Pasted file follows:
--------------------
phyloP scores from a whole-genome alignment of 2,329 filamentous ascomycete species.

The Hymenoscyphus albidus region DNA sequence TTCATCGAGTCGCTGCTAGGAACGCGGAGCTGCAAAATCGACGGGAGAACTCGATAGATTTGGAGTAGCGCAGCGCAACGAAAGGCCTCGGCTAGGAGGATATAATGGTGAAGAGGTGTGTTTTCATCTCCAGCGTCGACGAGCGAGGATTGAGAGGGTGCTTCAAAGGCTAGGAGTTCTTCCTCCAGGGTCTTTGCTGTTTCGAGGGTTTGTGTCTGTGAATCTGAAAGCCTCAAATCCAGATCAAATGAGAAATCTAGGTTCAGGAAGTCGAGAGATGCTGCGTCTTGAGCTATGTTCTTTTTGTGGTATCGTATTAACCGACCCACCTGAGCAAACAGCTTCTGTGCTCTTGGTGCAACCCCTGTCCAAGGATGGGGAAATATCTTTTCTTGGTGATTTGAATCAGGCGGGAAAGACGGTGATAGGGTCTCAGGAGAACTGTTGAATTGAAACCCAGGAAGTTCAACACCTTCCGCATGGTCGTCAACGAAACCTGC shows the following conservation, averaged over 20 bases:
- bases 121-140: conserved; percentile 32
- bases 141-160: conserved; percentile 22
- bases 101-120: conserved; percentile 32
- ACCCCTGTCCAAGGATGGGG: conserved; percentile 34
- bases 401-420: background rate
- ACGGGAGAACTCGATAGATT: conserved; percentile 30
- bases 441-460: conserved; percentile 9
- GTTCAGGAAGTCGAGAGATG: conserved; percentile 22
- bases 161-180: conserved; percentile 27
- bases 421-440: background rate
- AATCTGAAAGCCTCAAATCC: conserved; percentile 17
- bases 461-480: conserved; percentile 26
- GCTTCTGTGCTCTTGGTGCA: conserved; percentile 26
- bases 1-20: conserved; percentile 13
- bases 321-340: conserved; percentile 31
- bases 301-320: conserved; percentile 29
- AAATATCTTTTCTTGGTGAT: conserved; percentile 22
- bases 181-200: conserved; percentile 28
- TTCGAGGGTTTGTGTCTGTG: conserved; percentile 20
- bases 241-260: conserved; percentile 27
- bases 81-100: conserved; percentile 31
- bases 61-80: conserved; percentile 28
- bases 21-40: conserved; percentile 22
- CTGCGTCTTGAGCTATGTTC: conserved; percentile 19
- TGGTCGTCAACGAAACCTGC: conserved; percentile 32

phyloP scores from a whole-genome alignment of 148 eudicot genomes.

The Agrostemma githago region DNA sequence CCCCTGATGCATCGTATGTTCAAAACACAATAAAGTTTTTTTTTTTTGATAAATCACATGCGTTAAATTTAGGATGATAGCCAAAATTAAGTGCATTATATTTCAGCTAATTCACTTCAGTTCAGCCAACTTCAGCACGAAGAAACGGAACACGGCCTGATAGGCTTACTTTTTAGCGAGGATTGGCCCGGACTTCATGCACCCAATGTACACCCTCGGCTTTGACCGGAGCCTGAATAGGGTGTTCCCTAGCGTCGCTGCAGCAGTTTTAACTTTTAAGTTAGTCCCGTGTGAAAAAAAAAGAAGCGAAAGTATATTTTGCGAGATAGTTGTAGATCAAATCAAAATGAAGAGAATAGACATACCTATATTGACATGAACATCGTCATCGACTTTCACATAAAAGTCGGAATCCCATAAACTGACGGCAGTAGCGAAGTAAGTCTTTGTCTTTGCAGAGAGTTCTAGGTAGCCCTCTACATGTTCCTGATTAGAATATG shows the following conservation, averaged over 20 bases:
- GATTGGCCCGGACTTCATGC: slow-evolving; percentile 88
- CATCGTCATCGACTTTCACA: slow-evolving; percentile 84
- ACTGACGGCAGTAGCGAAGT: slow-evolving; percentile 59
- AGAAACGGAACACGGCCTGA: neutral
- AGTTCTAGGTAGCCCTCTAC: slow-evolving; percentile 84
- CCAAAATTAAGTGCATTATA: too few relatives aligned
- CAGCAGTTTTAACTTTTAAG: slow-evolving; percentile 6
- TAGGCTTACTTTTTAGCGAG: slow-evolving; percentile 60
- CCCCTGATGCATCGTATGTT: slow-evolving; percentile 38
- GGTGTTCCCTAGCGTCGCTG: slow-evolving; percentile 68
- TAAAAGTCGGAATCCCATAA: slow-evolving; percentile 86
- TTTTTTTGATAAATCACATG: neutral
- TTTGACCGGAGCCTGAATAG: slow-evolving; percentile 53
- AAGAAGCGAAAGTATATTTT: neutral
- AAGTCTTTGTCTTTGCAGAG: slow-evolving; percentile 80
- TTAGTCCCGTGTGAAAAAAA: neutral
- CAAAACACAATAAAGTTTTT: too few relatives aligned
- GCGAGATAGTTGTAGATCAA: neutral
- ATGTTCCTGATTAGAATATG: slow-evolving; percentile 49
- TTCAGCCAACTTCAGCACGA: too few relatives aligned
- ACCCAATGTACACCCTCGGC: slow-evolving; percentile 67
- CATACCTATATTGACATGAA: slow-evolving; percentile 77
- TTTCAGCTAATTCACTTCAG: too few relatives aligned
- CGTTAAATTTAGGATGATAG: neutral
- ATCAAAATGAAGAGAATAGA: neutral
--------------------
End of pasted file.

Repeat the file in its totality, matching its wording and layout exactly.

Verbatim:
phyloP scores from a whole-genome alignment of 2,329 filamentous ascomycete species.

The Hymenoscyphus albidus region DNA sequence TTCATCGAGTCGCTGCTAGGAACGCGGAGCTGCAAAATCGACGGGAGAACTCGATAGATTTGGAGTAGCGCAGCGCAACGAAAGGCCTCGGCTAGGAGGATATAATGGTGAAGAGGTGTGTTTTCATCTCCAGCGTCGACGAGCGAGGATTGAGAGGGTGCTTCAAAGGCTAGGAGTTCTTCCTCCAGGGTCTTTGCTGTTTCGAGGGTTTGTGTCTGTGAATCTGAAAGCCTCAAATCCAGATCAAATGAGAAATCTAGGTTCAGGAAGTCGAGAGATGCTGCGTCTTGAGCTATGTTCTTTTTGTGGTATCGTATTAACCGACCCACCTGAGCAAACAGCTTCTGTGCTCTTGGTGCAACCCCTGTCCAAGGATGGGGAAATATCTTTTCTTGGTGATTTGAATCAGGCGGGAAAGACGGTGATAGGGTCTCAGGAGAACTGTTGAATTGAAACCCAGGAAGTTCAACACCTTCCGCATGGTCGTCAACGAAACCTGC shows the following conservation, averaged over 20 bases:
- bases 121-140: conserved; percentile 32
- bases 141-160: conserved; percentile 22
- bases 101-120: conserved; percentile 32
- ACCCCTGTCCAAGGATGGGG: conserved; percentile 34
- bases 401-420: background rate
- ACGGGAGAACTCGATAGATT: conserved; percentile 30
- bases 441-460: conserved; percentile 9
- GTTCAGGAAGTCGAGAGATG: conserved; percentile 22
- bases 161-180: conserved; percentile 27
- bases 421-440: background rate
- AATCTGAAAGCCTCAAATCC: conserved; percentile 17
- bases 461-480: conserved; percentile 26
- GCTTCTGTGCTCTTGGTGCA: conserved; percentile 26
- bases 1-20: conserved; percentile 13
- bases 321-340: conserved; percentile 31
- bases 301-320: conserved; percentile 29
- AAATATCTTTTCTTGGTGAT: conserved; percentile 22
- bases 181-200: conserved; percentile 28
- TTCGAGGGTTTGTGTCTGTG: conserved; percentile 20
- bases 241-260: conserved; percentile 27
- bases 81-100: conserved; percentile 31
- bases 61-80: conserved; percentile 28
- bases 21-40: conserved; percentile 22
- CTGCGTCTTGAGCTATGTTC: conserved; percentile 19
- TGGTCGTCAACGAAACCTGC: conserved; percentile 32

phyloP scores from a whole-genome alignment of 148 eudicot genomes.

The Agrostemma githago region DNA sequence CCCCTGATGCATCGTATGTTCAAAACACAATAAAGTTTTTTTTTTTTGATAAATCACATGCGTTAAATTTAGGATGATAGCCAAAATTAAGTGCATTATATTTCAGCTAATTCACTTCAGTTCAGCCAACTTCAGCACGAAGAAACGGAACACGGCCTGATAGGCTTACTTTTTAGCGAGGATTGGCCCGGACTTCATGCACCCAATGTACACCCTCGGCTTTGACCGGAGCCTGAATAGGGTGTTCCCTAGCGTCGCTGCAGCAGTTTTAACTTTTAAGTTAGTCCCGTGTGAAAAAAAAAGAAGCGAAAGTATATTTTGCGAGATAGTTGTAGATCAAATCAAAATGAAGAGAATAGACATACCTATATTGACATGAACATCGTCATCGACTTTCACATAAAAGTCGGAATCCCATAAACTGACGGCAGTAGCGAAGTAAGTCTTTGTCTTTGCAGAGAGTTCTAGGTAGCCCTCTACATGTTCCTGATTAGAATATG shows the following conservation, averaged over 20 bases:
- GATTGGCCCGGACTTCATGC: slow-evolving; percentile 88
- CATCGTCATCGACTTTCACA: slow-evolving; percentile 84
- ACTGACGGCAGTAGCGAAGT: slow-evolving; percentile 59
- AGAAACGGAACACGGCCTGA: neutral
- AGTTCTAGGTAGCCCTCTAC: slow-evolving; percentile 84
- CCAAAATTAAGTGCATTATA: too few relatives aligned
- CAGCAGTTTTAACTTTTAAG: slow-evolving; percentile 6
- TAGGCTTACTTTTTAGCGAG: slow-evolving; percentile 60
- CCCCTGATGCATCGTATGTT: slow-evolving; percentile 38
- GGTGTTCCCTAGCGTCGCTG: slow-evolving; percentile 68
- TAAAAGTCGGAATCCCATAA: slow-evolving; percentile 86
- TTTTTTTGATAAATCACATG: neutral
- TTTGACCGGAGCCTGAATAG: slow-evolving; percentile 53
- AAGAAGCGAAAGTATATTTT: neutral
- AAGTCTTTGTCTTTGCAGAG: slow-evolving; percentile 80
- TTAGTCCCGTGTGAAAAAAA: neutral
- CAAAACACAATAAAGTTTTT: too few relatives aligned
- GCGAGATAGTTGTAGATCAA: neutral
- ATGTTCCTGATTAGAATATG: slow-evolving; percentile 49
- TTCAGCCAACTTCAGCACGA: too few relatives aligned
- ACCCAATGTACACCCTCGGC: slow-evolving; percentile 67
- CATACCTATATTGACATGAA: slow-evolving; percentile 77
- TTTCAGCTAATTCACTTCAG: too few relatives aligned
- CGTTAAATTTAGGATGATAG: neutral
- ATCAAAATGAAGAGAATAGA: neutral